Submission by: Assoc. Prof. David Chapman
In 2007, Assoc. Prof. David Chapman led a project highly successful symposium held at the University of Queensland entitled “Japan in Australia“. The symposium sought to investigate a curious gap in the literature on Japan-Australia relations. While previous discourse on the two countries had focused primarily on the relationship between Japan and Australia, there had been little focus “on Japan’s place within Australia and within the nation’s social, cultural and historical landscape”. Furthermore, “with the changing dynamic of Australia’s relationship with Asia [particularly with Australia’s increasing focus on Chinese and South Korean relations] there is a need for a fresh look at Japan within Australia and how Japan has been understood and conceptualised”.
From the research presented at the symposium, Assoc. Prof. David Chapman and Assoc. Prof. Carol Hayes (ANU) edited the newly published collection: Japan in Australia: Culture, Context and Connection. This collection is “a work of cultural history that focuses on context and connection between two nations. It examines how Japan has been imagined, represented and experienced in the Australian context through a variety of settings, historical periods and circumstances”.
As the publisher notes: “Beginning with the first recorded contacts between Australians and Japanese in the nineteenth century, the chapters focus on ‘people to people’ narratives and the myriad multi-dimensional ways the two countries are interconnected: from sporting diplomacy to woodblock printing, from artistic metaphors to iconic pop imagery, from the tragedy of war to engagement in peace movements, from technology transfer to community arts. Tracing the trajectory of this 150-year relationship provides an example of how history can turn from fear, enmity and misunderstanding through war, foreign encroachment and the legacy of conflict, to close and intimate connections that result in cultural enrichment and diversification.”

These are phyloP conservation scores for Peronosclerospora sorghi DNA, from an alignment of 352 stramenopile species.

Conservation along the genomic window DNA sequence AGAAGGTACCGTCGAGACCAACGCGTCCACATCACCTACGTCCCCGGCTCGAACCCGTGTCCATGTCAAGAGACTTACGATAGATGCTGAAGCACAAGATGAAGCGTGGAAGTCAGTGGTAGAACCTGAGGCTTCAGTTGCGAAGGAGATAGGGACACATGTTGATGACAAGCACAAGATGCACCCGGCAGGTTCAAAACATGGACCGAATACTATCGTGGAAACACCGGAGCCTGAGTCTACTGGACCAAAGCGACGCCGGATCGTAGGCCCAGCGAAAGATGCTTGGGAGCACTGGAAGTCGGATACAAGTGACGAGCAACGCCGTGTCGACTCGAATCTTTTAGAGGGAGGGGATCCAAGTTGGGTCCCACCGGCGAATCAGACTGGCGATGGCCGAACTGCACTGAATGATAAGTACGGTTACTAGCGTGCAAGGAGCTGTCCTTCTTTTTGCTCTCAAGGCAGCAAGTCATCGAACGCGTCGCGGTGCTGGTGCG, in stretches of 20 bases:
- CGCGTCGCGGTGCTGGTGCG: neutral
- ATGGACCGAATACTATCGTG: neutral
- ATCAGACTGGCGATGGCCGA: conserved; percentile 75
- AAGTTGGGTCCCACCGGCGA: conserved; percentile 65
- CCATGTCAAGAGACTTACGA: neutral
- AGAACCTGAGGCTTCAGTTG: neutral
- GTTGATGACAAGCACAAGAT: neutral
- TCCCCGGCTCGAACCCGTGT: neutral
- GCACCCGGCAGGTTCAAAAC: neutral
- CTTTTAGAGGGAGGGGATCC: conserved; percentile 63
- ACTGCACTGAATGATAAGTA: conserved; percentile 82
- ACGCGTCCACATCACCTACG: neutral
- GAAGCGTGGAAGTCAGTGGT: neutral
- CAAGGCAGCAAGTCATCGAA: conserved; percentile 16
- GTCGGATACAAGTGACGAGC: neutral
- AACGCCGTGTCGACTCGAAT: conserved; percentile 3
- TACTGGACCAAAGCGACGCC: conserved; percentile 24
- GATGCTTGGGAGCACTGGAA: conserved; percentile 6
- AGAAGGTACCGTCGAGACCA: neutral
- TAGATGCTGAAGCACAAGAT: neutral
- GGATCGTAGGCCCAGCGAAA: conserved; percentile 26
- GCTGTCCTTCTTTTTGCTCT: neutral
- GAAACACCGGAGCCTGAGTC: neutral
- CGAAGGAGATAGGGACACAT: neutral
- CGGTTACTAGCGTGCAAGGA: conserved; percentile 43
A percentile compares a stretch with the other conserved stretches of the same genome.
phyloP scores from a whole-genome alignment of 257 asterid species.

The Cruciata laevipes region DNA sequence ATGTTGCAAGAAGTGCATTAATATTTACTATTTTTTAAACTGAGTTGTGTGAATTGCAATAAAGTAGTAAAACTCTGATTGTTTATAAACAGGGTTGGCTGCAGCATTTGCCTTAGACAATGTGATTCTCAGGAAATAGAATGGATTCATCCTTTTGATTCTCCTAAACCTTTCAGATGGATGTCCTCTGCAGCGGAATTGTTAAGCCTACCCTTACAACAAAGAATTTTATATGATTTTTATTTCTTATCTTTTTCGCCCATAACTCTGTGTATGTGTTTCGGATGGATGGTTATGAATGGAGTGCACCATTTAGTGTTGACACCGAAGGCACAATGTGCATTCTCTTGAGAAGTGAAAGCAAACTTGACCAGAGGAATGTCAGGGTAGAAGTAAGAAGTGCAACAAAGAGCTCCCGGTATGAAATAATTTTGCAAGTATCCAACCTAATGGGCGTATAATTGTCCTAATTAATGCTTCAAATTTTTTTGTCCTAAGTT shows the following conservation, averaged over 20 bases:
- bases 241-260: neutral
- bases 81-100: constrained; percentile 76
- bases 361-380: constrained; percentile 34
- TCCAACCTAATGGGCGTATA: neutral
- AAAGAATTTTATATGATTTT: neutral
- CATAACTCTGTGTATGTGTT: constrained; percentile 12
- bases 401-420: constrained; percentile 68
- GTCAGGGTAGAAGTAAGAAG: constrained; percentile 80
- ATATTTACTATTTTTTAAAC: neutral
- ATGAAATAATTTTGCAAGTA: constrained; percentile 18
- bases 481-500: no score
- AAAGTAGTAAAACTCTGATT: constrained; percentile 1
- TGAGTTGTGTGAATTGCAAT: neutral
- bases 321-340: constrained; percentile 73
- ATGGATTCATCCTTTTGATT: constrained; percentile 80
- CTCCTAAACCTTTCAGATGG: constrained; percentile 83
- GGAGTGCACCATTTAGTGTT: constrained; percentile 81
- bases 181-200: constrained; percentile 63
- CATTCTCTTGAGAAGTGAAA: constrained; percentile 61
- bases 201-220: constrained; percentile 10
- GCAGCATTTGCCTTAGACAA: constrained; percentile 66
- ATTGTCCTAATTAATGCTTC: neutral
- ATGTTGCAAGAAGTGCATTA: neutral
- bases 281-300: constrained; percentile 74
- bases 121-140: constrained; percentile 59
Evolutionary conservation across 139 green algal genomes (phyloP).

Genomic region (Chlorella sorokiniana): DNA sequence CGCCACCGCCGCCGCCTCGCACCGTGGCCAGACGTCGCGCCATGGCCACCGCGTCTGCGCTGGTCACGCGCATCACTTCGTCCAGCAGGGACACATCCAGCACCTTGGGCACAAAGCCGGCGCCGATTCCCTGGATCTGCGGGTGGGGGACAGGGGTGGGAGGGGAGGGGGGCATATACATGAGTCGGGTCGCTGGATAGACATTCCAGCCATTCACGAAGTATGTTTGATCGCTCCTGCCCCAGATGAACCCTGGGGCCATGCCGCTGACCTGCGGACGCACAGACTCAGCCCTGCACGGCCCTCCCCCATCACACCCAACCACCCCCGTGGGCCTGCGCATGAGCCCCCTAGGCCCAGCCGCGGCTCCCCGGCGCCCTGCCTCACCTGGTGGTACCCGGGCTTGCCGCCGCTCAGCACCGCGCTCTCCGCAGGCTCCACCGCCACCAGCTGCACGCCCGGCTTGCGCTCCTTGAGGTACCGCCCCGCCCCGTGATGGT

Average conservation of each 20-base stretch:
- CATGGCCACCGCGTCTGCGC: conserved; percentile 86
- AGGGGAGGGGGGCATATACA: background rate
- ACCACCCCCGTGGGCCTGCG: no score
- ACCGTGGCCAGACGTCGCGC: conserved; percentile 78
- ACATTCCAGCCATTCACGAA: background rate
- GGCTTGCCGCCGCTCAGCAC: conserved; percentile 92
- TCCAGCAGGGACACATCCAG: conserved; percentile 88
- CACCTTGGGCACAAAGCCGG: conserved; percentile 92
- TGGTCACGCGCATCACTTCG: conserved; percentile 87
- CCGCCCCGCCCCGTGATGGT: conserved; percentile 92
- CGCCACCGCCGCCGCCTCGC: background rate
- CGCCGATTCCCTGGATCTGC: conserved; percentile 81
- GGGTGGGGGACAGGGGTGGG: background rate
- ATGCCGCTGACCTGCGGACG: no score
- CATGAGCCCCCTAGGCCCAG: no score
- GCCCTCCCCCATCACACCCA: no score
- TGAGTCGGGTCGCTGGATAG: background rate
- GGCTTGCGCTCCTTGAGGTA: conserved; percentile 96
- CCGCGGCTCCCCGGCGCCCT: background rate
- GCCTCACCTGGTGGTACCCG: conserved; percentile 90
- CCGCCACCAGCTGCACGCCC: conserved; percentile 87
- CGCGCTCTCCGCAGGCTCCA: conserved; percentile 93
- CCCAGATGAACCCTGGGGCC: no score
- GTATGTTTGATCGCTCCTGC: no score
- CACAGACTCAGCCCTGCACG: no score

Japan in Australia: Culture, Context and Connections thus “explores notions of Australia and ‘Australianness’ and Japan and ‘Japaneseness’, to better reflect on the cultural fusion that is contemporary Australia and build the narrative of the Japan-Australia relationship.” This collection features several chapters from our team of academics who research cultures out of the School of Languages and Cultures at The University of Queensland who have previously submitted posts to this blog including Assoc. Prof. Tomoko Aoyama, Dr Lucy Fraser, and Rebecca Hausler. Japan in Australia: Culture, Context and Connections is currently available through Routledge via e-book, with a hardback edition. It will be of particular interest to academics in the field of Asian, Japanese, and Japanese-Pacific studies.